Fourteenth Sunday in Ordinary Time (Year C)

Is 66:10-14; Gal 6:14-18; Luke 10:1-12,17-20

I read this reflection in one of the homily books I read and I like it. I want to share this with you so that you may be able to reflect too with your own life. I don’t know if you like this or not. The author said that when we are applying for a job, we present our best credential to the employers: we are graduates of these prestigious and exclusive schools; that we graduated as summa cum laude; that our previous jobs were like these and we present known people as our references so that employers may impress. In other words, we present ourselves that we are the best of all the best.

On the other hand, if we are employers or owners of a certain company and we want to pirate good personnel from other companies, we also want to make good proposals to the ones we want to hire. We say to them: “I will double your salary, I will give more benefits. After one year, you will be promoted. “In other words, we tell those we hire we are the best.

Jesus is different. In today’s gospel, Jesus is asking and hiring, too, men to become His disciples and prospective missionaries of His word. Jesus tells them: “Come and follow me so that you will be persecuted, so that you will be tried in court; so that you will live simply and walk humbly, so that you will have a difficult life. If you are very lucky, you will be killed too and you will work for me not only 8 hours a day but 24 hours a day.

When we apply for a job to Jesus Christ, we do not say: “I am the best, so hire me,” but rather we say: “I am the worst. Make something good out of me.” That is why, very few of us apply for a job with Christ as missionaries of His word because we experience not pleasure but pressure and we could say: “We are the best,” but rather we say: “We are the worst of all.” We could not announce to all that we are saints but rather sinners.

As Jesus sends the seventy-two other disciples to preach His word of salvation, He also calls each one of us to share in the task of evangelization. Whatever be our situation and status in life, whether we are parents, teachers, employees, employers, professionals or students, we are also being sent by Christ to be missionaries of His word of salvation. It is wrong to say that preaching the word belongs exclusively to nuns, priests and bishops, religious brothers or sisters. In that sense, we are the ones saved and you are not. The Evangelii Nuntiandi of Paul VI that the evangelized becomes now the evangelizers had clearly stated. Actually, by virtue of our baptism and confirmation, we share in the mission of Christ by imitating Him and by proclaiming through the words of mouth and the deeds of our actions.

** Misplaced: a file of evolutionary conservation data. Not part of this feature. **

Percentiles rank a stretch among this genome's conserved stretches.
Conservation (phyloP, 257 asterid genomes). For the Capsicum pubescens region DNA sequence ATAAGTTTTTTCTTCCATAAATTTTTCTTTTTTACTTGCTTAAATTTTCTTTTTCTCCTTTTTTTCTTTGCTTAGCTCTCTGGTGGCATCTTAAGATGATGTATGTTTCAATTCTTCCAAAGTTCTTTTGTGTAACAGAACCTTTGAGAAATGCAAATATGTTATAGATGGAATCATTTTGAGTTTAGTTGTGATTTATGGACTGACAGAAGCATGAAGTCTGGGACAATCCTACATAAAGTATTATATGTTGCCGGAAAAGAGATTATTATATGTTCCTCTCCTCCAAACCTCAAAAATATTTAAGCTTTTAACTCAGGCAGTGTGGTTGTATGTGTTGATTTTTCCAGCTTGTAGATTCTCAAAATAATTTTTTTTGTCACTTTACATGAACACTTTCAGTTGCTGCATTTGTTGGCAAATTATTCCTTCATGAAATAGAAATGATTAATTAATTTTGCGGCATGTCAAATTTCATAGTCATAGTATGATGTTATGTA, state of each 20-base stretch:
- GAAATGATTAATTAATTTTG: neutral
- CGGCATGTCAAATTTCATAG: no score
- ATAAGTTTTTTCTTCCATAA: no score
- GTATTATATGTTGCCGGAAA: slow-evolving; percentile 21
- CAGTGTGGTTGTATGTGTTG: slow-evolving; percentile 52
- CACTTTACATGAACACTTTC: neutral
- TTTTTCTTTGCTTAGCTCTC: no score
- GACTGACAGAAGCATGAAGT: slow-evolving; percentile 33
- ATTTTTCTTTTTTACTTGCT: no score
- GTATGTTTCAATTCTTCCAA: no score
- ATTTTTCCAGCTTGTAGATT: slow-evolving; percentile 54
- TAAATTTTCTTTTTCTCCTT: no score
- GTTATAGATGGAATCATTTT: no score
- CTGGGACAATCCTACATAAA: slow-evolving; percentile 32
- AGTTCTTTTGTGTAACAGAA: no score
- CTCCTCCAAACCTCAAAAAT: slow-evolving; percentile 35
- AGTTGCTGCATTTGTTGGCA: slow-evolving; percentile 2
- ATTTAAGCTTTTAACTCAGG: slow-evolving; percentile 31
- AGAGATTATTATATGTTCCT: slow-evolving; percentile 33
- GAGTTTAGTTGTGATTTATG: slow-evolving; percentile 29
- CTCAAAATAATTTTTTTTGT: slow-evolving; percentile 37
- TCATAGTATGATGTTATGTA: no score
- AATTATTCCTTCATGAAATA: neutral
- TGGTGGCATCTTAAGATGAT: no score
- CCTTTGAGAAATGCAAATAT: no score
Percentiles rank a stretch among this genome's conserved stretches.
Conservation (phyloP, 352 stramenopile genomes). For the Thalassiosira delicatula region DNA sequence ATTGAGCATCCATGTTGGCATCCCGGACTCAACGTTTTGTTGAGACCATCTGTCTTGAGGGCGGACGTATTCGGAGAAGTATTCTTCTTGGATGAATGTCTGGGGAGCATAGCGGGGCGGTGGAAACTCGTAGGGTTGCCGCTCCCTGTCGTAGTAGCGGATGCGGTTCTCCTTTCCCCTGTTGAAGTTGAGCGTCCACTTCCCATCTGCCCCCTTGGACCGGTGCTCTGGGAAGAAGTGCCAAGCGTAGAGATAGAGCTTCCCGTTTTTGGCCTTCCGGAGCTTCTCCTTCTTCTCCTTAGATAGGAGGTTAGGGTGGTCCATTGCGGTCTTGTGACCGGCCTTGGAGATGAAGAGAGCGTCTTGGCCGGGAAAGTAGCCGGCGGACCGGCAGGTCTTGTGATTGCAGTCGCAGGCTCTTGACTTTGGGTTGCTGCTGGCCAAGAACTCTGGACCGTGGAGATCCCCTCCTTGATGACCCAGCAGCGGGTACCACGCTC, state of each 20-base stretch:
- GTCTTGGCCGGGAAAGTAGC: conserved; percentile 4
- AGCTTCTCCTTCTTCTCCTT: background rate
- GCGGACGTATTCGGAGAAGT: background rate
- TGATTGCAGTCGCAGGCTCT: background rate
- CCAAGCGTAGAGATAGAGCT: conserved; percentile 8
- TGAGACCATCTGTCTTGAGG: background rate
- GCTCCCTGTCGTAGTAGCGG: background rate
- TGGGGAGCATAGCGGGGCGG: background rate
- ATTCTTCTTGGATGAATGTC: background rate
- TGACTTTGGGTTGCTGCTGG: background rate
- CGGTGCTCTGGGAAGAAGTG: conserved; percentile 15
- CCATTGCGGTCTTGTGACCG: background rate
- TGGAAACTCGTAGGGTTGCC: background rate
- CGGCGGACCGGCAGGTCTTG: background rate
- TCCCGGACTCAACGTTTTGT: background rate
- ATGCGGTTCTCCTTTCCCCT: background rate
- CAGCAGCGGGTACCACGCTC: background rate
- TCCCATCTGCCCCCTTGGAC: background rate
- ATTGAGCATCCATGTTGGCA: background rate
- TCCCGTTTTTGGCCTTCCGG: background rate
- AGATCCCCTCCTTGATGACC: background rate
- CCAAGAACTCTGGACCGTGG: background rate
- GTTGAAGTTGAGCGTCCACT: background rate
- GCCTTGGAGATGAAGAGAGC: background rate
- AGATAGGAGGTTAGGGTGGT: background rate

The Vatican II document entitled Apostolicam Actuositatem no. 6 says: “There are innumerable opportunities open to the laity for the exercise of their apostolate of making the gospel known and men holy. The very testimony of their Christian lives and good works done in a supernatural spirit have the power to draw men to belief and to God.”

In addition to that, Jesus in our gospel says: “The harvest is abundant but the laborers are few…” Today, the harvest consist of:

  1. Those people who have not yet heard of Christ. According to a statistical survey, that out of the six billion population of the world, 33% of these are Christians and 20% of these 33% are Catholics. Accordingly, 77% of the world population are non-Christians or uninfluenced by the gospel.
  2. Those people who have heard of Christ but has no opportunity to know Him better.
  3. Those people who have known and heard Christ, baptized and became Christians but they do not practice what they had learned and received. They relinquished the religion and became nominal and cafeteria Catholic Christians. Who are they? They are your neighbors, members of your own family, friends and many more.

Some people say that there are people who are corrupt because our country is poor. But is it not the other way around? Is not corruption the reason why our country is still poor? According to estimates, money losses due to corruption turn to billion of pesos every year.

So my dear brothers and sisters in Christ you are not simply a father, a mother, a lawyer, a doctor, an engineer, a businessman, an employee, governor, mayor or councilors. But you are supposed to be a Christian father, a Christian mother, a Christian lawyer, a Christian doctor and many more. What is the use of being Christians if by being so does not really make any difference in our lives and in the people around us.

At the end let us reflect on this: What do we expect as missionaries of Jesus Christ? Do we expect blessings? Be more realistic my dear friends. Expect the cross. Let us help in bringing people to the Kingdom by being known as Christians before anything else.

See Today’s Readings: Cycle C

OPTION  01,   02,   03,   04,

This entry was posted in 101. Ord. Sundays 11-20 (C). Bookmark the permalink.

1 Response to Fourteenth Sunday in Ordinary Time (Year C)

  1. Anbarasu Apsalom says:

    its very useful. thanks be to God.. May He sustain your ministry….

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